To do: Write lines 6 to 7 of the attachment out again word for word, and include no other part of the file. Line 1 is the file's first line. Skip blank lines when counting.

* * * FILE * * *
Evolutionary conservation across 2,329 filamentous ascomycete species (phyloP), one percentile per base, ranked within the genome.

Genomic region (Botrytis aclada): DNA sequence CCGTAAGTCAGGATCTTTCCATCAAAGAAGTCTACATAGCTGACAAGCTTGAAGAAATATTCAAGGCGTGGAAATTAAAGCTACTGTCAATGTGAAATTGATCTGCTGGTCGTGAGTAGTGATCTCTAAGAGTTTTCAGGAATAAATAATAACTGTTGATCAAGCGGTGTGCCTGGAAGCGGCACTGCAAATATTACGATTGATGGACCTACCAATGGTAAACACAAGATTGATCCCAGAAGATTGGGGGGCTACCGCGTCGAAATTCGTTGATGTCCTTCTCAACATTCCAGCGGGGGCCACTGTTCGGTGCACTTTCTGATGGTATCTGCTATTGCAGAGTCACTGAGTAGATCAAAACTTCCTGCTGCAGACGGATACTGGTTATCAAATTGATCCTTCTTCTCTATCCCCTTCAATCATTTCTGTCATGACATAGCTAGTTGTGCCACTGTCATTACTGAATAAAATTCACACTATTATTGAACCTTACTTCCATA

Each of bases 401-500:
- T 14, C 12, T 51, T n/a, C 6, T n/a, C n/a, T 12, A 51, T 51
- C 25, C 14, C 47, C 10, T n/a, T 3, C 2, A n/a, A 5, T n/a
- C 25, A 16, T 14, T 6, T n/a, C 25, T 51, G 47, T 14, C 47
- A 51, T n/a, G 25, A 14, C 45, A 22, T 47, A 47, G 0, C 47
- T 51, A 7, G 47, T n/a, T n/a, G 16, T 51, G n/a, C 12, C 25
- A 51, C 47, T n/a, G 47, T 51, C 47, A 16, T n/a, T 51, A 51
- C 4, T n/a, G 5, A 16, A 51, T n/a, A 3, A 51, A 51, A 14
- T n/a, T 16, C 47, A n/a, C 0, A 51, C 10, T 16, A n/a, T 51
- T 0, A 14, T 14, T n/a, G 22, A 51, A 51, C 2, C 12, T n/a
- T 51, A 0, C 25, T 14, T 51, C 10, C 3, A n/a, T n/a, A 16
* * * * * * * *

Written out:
- C 25, A 16, T 14, T 6, T n/a, C 25, T 51, G 47, T 14, C 47
- A 51, T n/a, G 25, A 14, C 45, A 22, T 47, A 47, G 0, C 47